Page:A history of Japanese colour-prints by Woldemar von Seidlitz.djvu/43

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avocation. But little trouble was commonly taken with the woodcuts intended for illustrative purposes, and the work was mostly ordinary black-and-white. But to colour-prints, whether published in book form or as single sheets, the artists devoted their utmost skill. Had not a considerable value attached to these productions even at their first appearance, comparatively large numbers of good copies would not have survived to the present day.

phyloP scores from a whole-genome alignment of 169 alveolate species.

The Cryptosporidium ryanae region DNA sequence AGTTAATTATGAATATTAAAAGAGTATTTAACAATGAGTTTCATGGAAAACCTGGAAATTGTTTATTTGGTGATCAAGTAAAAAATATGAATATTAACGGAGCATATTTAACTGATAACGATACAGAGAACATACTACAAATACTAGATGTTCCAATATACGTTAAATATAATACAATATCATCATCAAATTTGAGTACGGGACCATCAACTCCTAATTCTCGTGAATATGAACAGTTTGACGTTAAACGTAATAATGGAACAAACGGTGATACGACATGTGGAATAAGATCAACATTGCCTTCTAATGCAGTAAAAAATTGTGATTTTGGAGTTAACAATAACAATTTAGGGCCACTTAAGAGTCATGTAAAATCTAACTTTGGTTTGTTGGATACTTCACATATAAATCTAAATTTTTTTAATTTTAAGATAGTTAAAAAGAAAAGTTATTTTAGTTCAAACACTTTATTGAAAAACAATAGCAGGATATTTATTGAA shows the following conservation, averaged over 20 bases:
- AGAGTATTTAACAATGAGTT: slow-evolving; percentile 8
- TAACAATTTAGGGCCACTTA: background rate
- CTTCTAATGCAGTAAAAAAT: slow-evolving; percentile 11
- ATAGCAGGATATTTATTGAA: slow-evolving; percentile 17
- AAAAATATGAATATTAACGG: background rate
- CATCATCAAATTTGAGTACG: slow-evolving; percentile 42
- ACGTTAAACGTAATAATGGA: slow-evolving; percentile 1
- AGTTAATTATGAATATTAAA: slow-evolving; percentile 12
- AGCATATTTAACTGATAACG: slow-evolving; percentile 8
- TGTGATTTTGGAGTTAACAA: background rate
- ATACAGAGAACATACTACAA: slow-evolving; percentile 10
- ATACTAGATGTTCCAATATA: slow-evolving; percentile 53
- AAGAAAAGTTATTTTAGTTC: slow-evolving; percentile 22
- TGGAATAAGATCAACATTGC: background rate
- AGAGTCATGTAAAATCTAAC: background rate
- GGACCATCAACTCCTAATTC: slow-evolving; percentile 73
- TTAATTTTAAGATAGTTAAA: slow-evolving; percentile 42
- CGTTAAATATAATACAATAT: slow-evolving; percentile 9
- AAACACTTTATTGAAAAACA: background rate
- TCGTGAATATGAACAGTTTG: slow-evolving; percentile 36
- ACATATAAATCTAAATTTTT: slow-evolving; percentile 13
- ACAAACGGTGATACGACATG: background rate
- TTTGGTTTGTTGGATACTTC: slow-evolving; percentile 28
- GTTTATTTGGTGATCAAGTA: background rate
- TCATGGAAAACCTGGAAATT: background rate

These woodcuts in fact were, just as in Europe, developed from the art of book-illustration and were not intended as a substitute for painted pictures; and to make this quite clear, it is necessary to indicate briefly the generically different shape in which Japanese woodcuts and Japanese pictures appear. Whereas the cuts of the good periods are as a rule approximately in large or small quarto, the pictures follow the Chinese model and are designed either (a) as kakemonos, long bands suspended vertically, or (b) as makimonos, rolls unwrapped horizontally. In the case of the kakemono, the true picture of the Far East, the painting itself is usually mounted on a frame of rich brocade. One, generally, or at most three, of these pictures are hung on the wall, invariably in the tokonoma or recess, where the censer, the flower-vase, and the candlestick are also to be found as a rule. The picture is changed from time to time, and on the occasion of a friend's visit or the reception of a distinguished stranger the most valuable and venerable piece in the collection is selected for exhibition. On the other hand, the long horizontal rolls called makimonos, which often measure fifteen yards or more, are usually spread out on the floor to be looked at. Originally they constituted the manuscript books of the Japanese and Chinese; then illustrations were added to the text, gradually encroached on it more and more, and finally ousted the letterpress altogether. The makimono was the favourite form of picture during the